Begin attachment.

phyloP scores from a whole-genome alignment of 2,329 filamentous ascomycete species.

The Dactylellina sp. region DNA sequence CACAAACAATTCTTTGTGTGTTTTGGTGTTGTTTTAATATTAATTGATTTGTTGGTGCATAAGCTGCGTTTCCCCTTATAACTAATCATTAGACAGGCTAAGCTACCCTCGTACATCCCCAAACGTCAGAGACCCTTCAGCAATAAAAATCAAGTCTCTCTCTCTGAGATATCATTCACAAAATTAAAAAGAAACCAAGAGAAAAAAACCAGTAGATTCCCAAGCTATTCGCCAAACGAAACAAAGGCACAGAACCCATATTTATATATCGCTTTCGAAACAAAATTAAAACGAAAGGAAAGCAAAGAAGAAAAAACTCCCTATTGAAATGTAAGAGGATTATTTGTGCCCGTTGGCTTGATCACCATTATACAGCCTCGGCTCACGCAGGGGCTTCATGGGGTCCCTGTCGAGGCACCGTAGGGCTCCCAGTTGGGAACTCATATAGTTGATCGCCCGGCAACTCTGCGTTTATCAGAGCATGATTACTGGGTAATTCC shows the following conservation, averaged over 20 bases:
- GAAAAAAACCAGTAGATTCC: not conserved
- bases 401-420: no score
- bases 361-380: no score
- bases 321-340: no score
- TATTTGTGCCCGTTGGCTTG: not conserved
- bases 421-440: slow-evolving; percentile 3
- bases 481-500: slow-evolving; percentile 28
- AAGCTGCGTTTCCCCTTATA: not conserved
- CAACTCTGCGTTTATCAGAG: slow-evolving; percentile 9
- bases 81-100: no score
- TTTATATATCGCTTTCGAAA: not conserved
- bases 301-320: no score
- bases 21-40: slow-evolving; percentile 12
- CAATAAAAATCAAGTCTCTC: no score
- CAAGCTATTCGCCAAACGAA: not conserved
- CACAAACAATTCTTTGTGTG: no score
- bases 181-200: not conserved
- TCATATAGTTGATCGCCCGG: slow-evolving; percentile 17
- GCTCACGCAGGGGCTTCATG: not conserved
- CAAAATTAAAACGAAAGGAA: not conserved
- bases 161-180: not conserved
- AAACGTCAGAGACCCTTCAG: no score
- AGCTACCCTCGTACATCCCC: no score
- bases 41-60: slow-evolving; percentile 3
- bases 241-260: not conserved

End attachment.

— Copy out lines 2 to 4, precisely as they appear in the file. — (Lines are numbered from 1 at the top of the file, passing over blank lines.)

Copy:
The Dactylellina sp. region DNA sequence CACAAACAATTCTTTGTGTGTTTTGGTGTTGTTTTAATATTAATTGATTTGTTGGTGCATAAGCTGCGTTTCCCCTTATAACTAATCATTAGACAGGCTAAGCTACCCTCGTACATCCCCAAACGTCAGAGACCCTTCAGCAATAAAAATCAAGTCTCTCTCTCTGAGATATCATTCACAAAATTAAAAAGAAACCAAGAGAAAAAAACCAGTAGATTCCCAAGCTATTCGCCAAACGAAACAAAGGCACAGAACCCATATTTATATATCGCTTTCGAAACAAAATTAAAACGAAAGGAAAGCAAAGAAGAAAAAACTCCCTATTGAAATGTAAGAGGATTATTTGTGCCCGTTGGCTTGATCACCATTATACAGCCTCGGCTCACGCAGGGGCTTCATGGGGTCCCTGTCGAGGCACCGTAGGGCTCCCAGTTGGGAACTCATATAGTTGATCGCCCGGCAACTCTGCGTTTATCAGAGCATGATTACTGGGTAATTCC shows the following conservation, averaged over 20 bases:
- GAAAAAAACCAGTAGATTCC: not conserved
- bases 401-420: no score